Local lawmakers of both parties expressed support for a proposal to require school districts across the state to screen young students for dyslexia, an unexpected struggle with basic reading skills.
The proposal, introduced in February by Assembly member Jo Anne Simon, D-Brooklyn, would mandate all school districts in the state “conduct full and individual screening … for the purposes of early identification, support, intervention and accommodation of children with dyslexia.”
Democratic Assembly members Phil Steck, of Colonie, and Angelo Santabarbara, of Rotterdam, and Republican Sen. James Tedisco, of Glenville, in interviews this month all expressed support for the mandate.
“I believe early screening is the best way to ensure all children have access to critical resources they need to succeed in school,” Santabarbara said.
Santabarbara, who helped pass a bill dealing with early screening for autism, said it may be necessary to require early screening of other conditions as well.
Tedisco, of Glenville, said he would “absolutely” support a bill to mandate dyslexia screening, noting that he would like to see funding paired with the mandate but that he thinks screening would save districts money in the long run as support services are better targeted at students.
“It might be an unfunded mandate, it probably will be,” Tedisco said. “In the long run, I think it will save schools money.”
Tedisco, who in an earlier career worked as a special education teacher, said he often hears from families struggling with finding the right school supports for a child having a difficult time with reading. Some families say they find it difficult to convince school districts to recognize a formal dyslexia diagnosis in the special education classification process.
“It’s a bear for them,” Tedisco said of dyslexic students and the struggles they face as young students. “They are bright, intelligent kids, but they have that special need that requires special attention.”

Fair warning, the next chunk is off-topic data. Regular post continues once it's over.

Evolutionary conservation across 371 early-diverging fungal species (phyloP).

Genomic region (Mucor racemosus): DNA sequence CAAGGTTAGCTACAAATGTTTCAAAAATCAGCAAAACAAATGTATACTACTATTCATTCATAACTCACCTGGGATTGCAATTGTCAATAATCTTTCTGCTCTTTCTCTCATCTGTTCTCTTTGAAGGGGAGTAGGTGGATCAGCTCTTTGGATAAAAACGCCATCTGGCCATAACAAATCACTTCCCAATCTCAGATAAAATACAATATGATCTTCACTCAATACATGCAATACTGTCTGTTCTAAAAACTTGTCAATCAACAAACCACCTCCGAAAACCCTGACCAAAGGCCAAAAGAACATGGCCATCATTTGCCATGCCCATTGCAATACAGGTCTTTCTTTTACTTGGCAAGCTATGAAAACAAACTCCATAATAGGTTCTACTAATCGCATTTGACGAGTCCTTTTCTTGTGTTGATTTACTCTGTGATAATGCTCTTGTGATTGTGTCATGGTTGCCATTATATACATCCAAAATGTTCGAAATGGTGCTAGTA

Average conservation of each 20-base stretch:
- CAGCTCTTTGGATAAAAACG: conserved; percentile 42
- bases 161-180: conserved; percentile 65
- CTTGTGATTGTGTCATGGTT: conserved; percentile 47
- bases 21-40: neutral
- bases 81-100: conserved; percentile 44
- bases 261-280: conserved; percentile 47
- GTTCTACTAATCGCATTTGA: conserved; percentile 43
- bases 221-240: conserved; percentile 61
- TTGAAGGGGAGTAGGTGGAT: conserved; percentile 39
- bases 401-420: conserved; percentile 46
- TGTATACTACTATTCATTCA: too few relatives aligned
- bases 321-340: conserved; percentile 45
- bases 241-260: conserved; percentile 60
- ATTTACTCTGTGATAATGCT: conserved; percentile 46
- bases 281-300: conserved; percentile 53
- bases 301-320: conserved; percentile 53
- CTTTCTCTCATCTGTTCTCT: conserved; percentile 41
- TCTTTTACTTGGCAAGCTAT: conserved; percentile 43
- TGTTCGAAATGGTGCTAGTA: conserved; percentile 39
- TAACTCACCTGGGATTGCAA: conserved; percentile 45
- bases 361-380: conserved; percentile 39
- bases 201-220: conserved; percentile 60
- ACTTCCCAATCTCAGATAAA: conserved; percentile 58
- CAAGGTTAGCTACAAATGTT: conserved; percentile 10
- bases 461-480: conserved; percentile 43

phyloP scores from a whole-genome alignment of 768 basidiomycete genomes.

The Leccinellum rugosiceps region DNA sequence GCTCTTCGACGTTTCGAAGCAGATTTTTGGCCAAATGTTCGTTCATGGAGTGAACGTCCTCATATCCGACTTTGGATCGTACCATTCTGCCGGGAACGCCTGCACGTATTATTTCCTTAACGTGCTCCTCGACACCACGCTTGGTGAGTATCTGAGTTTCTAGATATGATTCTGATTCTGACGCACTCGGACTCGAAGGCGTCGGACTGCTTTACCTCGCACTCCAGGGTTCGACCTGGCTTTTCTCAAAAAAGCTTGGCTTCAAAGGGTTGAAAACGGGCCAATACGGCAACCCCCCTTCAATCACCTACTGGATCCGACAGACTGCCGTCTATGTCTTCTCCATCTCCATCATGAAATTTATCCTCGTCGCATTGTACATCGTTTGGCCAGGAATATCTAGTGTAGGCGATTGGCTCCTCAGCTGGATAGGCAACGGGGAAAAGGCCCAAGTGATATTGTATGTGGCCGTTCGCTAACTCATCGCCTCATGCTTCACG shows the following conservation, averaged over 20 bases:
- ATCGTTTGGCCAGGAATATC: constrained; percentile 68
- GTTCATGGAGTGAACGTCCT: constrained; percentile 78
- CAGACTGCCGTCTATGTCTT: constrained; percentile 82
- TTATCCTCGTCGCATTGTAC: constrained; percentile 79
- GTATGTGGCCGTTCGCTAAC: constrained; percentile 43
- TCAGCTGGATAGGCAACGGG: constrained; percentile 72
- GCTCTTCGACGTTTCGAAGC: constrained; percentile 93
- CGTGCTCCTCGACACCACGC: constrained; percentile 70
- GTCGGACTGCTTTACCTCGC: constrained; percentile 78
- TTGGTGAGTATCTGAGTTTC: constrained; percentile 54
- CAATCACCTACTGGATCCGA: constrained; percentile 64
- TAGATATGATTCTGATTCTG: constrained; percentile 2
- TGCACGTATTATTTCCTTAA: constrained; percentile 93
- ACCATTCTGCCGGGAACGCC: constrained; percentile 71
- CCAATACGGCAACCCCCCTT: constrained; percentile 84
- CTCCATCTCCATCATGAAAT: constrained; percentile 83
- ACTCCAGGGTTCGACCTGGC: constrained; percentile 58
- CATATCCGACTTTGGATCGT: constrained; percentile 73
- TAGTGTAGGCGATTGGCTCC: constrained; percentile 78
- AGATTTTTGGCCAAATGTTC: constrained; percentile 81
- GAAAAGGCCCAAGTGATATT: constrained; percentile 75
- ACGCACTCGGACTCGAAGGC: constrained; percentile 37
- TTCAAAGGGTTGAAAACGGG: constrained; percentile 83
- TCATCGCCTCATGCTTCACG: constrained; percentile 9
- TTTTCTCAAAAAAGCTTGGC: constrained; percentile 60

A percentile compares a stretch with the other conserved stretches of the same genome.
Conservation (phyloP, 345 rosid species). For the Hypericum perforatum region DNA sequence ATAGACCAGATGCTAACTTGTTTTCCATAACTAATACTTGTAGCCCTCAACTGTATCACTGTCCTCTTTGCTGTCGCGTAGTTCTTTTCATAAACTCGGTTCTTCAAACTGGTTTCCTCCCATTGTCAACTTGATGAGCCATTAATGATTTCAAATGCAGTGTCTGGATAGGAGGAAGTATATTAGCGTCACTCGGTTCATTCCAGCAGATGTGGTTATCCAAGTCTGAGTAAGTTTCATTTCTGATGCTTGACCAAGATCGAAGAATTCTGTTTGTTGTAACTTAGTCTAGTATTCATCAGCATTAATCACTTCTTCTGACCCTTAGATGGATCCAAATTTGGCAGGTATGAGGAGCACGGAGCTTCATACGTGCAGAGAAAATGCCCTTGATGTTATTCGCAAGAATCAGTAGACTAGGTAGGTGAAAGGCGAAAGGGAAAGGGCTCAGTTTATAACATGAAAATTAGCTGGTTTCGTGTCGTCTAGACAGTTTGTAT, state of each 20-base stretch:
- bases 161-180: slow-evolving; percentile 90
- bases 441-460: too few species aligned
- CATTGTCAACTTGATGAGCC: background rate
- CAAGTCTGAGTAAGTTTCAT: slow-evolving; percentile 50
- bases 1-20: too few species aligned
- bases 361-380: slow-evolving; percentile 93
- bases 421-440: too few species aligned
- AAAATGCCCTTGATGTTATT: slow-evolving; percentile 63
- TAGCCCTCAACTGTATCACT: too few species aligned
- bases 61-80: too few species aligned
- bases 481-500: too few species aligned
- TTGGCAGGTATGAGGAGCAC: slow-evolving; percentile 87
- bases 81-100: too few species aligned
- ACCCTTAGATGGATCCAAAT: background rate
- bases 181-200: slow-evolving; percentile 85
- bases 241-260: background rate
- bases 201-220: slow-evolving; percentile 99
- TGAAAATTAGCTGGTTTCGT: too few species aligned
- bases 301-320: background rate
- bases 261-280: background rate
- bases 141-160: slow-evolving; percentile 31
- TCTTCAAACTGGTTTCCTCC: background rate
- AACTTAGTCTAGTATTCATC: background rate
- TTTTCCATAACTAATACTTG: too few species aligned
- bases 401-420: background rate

Steck said the earlier a child’s reading struggles are identified, the better the opportunity to mitigate those challenges.
Schenectady Superintendent Larry Spring, though, appeared less sanguine about a mandate that called out dyslexia specifically for screening.
Spring said the research on best practices of teaching literacy to young students is constantly evolving and he said he worried about the consequences of passing legislation with a definition that honed in on the current understanding of dyslexia.
Instead, he emphasized the use of “evidence-based” strategies for teaching literacy, suggesting a mandate that districts use the best available practices in teaching literacy would be a more effective way of boosting reading skills for younger students.
Simon pressed her case for the legislation at a forum on dyslexia at the Rockefeller Institute of Government earlier this month, where experts on dyslexia and literacy outlined the importance of identifying youngsters struggling with dyslexia as early as possible.
Clinical descriptions of children suffering from dyslexia — which often emphasize a child’s sharp intellect despite major problems reading — date to the late 1800s, according to Bennett Shaywitz, one half of a married couple that have researched dyslexia for decades and direct the Yale Center for Dyslexia and Creativity.
At the Rockefeller Institute event, the Shaywitzes showed brain scans of dyslexic children, explaining how dyslexia is characterized by an “inefficient functioning” between parts of the brain used in reading. Similar patterns of brain activity arise in dyslexic readers in different languages. “The finding is universal,” Bennett Shaywitz said. “Dyslexia is universal and it occurs in every language.”
Students suffering from dyslexia will start to diverge in literacy skills from classmates as early as first grade, gaps that persist for years to come. Those students also suffer from self-esteem problems and frequently turn off entirely from school because of the frustration and embarrassment of their reading difficulties, the experts said.
The Shaywitzes, who have developed a screening tool that measures whether students indicate a possible presence of dyslexia, urged attendees of the forum to push for more awareness around dyslexia and to “say the word” — the word being dyslexia.
“We have the knowledge, we always want more, but we have enough knowledge, but we aren’t acting on it,” Sally Shaywitz said of identifying and supporting students with dyslexia. “I won’t say criminal, but it’s not good.”